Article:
If I were Webster I would define ''charisma'' as ''that which exudes warmth and brilliance, that which characterizes a personality able to draw in others.'' There are, according to that definition, three charismatic individuals in my household, all dissimilar yet unhappily alike.
On the surface they have these familial characteristics - a will of iron and an uprightness that gives not one inch to my pleading for a portion of leniency or elasticity. Everything must be done their way or else. I am always the one at fault if things go wrong. Perhaps it is salutary to have to live with them, because I have had to develop a generosity of nature.
To look at, they are quite ordinary wood stoves, but do not be fooled. They are smug tyrants. If I don't do things precisely their way, they turn such a cold shoulder I am tempted to leave home and live in an apartment with baseboard heaters. But they know, these three, in the depth of their embers, that I will never retreat.
Starting from the top floor, there is the femme de luxem in my upper studio, very expensive, having been imported from France, extremely elegant in the French manner. She is determined to have no logs that are not cut exactly to her requirements, and if I do not keep blowing on the embers she ejaculates ''Imbecile!''m and becomes a sooty mess. The very practical and Yankee old female in the kitchen has a neat trick of bursting open her firebox and scattering embers if I do not put in her logs just so. I keep an eye on that one.
Max, though, is the one who would like to take up all of my time. In his huge and squat manner he presides over the new wing of our millhouse, his gold-painted feet like lion's paws (and male lions are notorious for having their females wait on them). Here is where my winter students, artists and writers, gather each week to create. They are all women, and I suspect this causes Max to show off. Since our lessons begin at nine in the morning, I start at eight to coax Max into a semi-kindly mood. But he will not begin to exude even a spark of life unless he is first fed the driest of twigs, not even a little green or slightly damp. We have gone to extraordinary lengths this year to gather great clumps of these. Is Max grateful? Not he. By the time my students arrive he is so faint-heated that I must persuade them to keep on their jackets awhile.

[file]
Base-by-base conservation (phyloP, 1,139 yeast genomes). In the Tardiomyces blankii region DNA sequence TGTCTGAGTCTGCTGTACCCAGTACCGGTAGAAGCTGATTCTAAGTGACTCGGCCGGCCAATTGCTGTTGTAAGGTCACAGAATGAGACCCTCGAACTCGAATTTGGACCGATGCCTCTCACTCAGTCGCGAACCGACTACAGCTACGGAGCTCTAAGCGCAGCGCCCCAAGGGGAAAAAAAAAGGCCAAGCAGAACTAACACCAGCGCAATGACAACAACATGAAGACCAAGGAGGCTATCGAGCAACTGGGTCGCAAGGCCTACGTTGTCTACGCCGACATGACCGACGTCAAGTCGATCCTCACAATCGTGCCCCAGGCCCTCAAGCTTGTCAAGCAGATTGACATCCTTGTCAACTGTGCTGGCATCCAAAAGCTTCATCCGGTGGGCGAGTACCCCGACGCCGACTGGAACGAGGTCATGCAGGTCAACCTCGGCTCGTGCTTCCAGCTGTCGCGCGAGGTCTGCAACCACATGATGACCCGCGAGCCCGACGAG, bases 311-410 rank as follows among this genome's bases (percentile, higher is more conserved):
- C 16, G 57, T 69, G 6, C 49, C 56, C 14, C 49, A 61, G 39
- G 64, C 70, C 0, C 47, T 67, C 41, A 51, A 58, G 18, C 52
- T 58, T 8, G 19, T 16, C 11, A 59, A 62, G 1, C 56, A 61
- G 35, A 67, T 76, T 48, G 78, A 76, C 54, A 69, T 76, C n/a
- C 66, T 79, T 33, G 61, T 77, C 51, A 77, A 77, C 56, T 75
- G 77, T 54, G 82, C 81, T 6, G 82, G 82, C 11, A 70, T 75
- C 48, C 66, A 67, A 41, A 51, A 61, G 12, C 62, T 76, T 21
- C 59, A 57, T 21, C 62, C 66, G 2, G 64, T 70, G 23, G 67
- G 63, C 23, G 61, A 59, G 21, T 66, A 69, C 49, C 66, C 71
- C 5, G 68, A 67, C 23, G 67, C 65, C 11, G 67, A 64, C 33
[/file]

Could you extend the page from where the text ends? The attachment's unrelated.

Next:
Then Jacqueline, the pretty, vivacious artist, draws close to Max, literally coos at him, and reproves me. ''You have to rake the coals closer, see, like this.'' And she does exactly what I have already done. Max, the hypocrite, suddenly glows with warmth.
Max knows no middle ground, he blows either hot or cold, there's seldom a cozy warmth near him. If he resists my early morning efforts (and lets his coals die out when my back is turned), I pile on more twigs, then kindling, finally small logs and a couple of big hunkers. Suddenly Max turns on a fiery passion so that I am compelled to retreat to the other end of the room until his ardor has cooled down.
I've said he blows only hot or cold, but he also blows smoke rings that drive me to tears and leave smudges on the ceiling. He blames the shortness of the chimney to which I have chosen to attach him (a misalliance he calls it). But I know the smoke is pure moodiness, like the Black Irish. If Max wrote books they would have surly, somber themes, not a trace of sweetness and light. You have only to look at his sooty innards to tell what is going on inside him. That occasional rosy glow is not bonhommie, it is a burning protest against things that don't go his way. The logs are too dry or the bark is damp. He is like The Man Who Came to Dinner and never stopped complaining.
A friend of mine confided that when her home was empty of anyone who needed her ministrations, it was comforting to have a wood stove to take care of. Perhaps, just perhaps, this is what Max has in mind. He may feel that my spinsterhood requires a demanding masculine presence and that I should feel grateful for his charismatic testiness. I am not grateful.
It is not at all easy living with two prima donnas and a temperamental basso. When Max heatedly pushes me out of the workshop, I retreat to the elderly lady in the kitchen, hastily feeding her small logs. And when she in turn proves too heated, I run upstairs to the French sophisticate, who fusses over the quality of newspapers I serve. By bedtime I have had enough of all of them and slink into the coolth of my bedroom, where there is no wood stove. There I may shiver under the covers, but it is peaceful without those demanding crackling voices, and I sleep in uncharismatic quiet.